Kandy McCouat and Carla Newton in Kingscliff.
Kandy McCouat and Carla Newton in Kingscliff. John Gass

Yoga’s good vibrations

IT'S called sound therapy and proponents describe it as an ancient art form which can heal your body using vibrations.

Thailand-trained Carla Newton, a Chakra yoga instructor, said it was the "ultimate workout".

"We are made up of millions and millions of cells and the sound from the bowls shifts stored emotional, and stored physical pain to go out of the body," Ms Newton said.

"The muscles and central nervous system are hanging onto these subtle energies and the sound vibrations help them to pass through ... it's the ultimate health tool," she said.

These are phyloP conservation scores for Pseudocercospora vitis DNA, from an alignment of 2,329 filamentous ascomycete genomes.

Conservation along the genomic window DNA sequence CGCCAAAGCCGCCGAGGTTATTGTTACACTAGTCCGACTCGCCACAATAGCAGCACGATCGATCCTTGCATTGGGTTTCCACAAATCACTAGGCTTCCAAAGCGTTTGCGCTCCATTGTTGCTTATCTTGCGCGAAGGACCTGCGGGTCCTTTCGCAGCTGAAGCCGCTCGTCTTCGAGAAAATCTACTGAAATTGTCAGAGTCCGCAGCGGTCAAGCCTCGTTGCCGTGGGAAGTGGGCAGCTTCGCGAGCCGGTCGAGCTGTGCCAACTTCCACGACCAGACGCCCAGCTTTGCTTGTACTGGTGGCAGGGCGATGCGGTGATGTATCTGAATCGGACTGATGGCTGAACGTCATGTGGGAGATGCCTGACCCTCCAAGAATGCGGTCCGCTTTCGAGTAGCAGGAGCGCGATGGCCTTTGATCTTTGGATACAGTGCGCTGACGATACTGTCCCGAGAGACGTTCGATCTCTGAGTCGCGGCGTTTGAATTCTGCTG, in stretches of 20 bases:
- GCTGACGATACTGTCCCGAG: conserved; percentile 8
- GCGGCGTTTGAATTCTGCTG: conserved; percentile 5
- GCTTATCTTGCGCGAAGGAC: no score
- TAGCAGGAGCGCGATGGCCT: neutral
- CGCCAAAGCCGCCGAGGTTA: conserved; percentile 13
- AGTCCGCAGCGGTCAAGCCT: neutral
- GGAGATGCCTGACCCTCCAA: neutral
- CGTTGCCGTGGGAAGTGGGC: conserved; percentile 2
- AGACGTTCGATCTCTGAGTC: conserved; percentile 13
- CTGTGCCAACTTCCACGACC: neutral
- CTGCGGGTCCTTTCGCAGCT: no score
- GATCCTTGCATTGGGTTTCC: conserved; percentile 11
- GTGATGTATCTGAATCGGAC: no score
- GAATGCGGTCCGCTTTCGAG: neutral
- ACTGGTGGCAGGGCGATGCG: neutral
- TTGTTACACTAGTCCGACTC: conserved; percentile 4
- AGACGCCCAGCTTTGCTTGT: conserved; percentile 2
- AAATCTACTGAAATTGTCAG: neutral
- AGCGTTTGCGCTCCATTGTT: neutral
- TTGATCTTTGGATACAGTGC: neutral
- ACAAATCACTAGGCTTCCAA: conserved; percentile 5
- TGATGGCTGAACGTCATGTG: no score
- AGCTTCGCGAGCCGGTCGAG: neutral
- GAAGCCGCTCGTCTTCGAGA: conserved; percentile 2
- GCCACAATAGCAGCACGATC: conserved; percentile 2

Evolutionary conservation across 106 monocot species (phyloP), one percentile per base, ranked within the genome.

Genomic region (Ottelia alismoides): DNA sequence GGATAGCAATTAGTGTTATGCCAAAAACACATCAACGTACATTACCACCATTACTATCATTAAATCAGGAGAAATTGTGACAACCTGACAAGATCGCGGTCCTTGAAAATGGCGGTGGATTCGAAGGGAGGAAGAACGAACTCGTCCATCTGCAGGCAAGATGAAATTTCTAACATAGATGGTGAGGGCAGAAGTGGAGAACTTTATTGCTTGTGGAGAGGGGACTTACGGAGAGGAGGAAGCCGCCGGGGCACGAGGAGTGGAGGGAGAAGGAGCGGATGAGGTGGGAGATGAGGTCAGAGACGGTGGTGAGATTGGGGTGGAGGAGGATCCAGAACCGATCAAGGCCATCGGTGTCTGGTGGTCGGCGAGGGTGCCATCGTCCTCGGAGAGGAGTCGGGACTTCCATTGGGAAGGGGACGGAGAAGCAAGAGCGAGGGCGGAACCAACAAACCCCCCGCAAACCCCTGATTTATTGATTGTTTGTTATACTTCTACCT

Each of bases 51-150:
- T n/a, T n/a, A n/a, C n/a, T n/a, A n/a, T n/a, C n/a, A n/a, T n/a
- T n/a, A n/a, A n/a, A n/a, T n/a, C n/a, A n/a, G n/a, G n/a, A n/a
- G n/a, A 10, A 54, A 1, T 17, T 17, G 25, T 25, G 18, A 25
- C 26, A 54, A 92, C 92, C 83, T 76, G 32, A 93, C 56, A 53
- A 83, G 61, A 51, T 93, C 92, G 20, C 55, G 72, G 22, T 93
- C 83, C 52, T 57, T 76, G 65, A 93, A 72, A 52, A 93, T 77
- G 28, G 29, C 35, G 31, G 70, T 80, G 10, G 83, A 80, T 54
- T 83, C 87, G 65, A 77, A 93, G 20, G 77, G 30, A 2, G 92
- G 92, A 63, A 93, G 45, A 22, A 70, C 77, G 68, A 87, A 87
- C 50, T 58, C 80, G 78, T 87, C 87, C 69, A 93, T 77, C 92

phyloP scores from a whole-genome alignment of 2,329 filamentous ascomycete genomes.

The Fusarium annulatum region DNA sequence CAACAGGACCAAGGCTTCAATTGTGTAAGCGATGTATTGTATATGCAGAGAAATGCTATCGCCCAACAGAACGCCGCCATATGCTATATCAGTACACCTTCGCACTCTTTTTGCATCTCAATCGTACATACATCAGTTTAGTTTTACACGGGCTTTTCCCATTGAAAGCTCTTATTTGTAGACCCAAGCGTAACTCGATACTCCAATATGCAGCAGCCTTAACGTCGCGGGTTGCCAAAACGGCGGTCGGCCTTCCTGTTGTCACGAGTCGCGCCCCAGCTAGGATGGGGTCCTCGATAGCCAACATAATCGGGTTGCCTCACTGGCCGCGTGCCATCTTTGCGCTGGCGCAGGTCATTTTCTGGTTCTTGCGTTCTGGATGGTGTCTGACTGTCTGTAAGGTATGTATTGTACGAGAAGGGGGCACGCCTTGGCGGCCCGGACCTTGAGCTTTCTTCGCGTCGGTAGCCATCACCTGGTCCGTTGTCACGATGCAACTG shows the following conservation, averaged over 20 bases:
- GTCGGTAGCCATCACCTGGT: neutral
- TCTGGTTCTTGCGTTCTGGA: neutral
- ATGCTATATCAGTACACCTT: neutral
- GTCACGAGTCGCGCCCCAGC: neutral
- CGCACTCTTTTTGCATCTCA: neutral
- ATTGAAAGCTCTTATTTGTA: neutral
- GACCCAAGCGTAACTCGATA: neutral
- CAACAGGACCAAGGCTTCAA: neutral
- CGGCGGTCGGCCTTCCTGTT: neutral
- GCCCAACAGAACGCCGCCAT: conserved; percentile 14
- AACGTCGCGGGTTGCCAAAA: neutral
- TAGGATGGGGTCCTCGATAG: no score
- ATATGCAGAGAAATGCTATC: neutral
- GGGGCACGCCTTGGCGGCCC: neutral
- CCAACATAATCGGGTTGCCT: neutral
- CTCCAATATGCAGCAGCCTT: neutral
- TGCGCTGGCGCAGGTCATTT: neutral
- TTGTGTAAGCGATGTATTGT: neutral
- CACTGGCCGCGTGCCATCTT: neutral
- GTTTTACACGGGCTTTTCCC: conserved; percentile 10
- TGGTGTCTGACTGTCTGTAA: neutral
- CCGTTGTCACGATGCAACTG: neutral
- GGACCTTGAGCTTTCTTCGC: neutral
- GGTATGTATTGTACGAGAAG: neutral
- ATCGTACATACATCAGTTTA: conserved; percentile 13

Ms Newton collaborates with sound therapist Kandy McCouat who plays bowls of crystal and metal. This is claimed to resonate sound within the body for 135 seconds, penetrating every cell.

"We're waiting for the scientific world to catch up to the ancient," Ms Newton said when asked if sound therapy was medically proven.

The Banora Point resident first tried yoga eight years ago, after a stint as a hairdresser.

"When I was working with people on making them look beautiful I realised that there was something a little deeper going on with everyone, so I decided to work on beauty and health that comes from within," she said.



BMX star ready to represent Australia

BMX star ready to represent Australia

Six-year-old BMX prodigy selected to take on world in Azerbaijan.

Time to play hardball with airport taxis

Time to play hardball with airport taxis

Renewed push to resolve frustrating cross border taxi regulation

A tale of politics, love and intrigue

A tale of politics, love and intrigue

M'bah Theatre company reinvents an old classic

Local Partners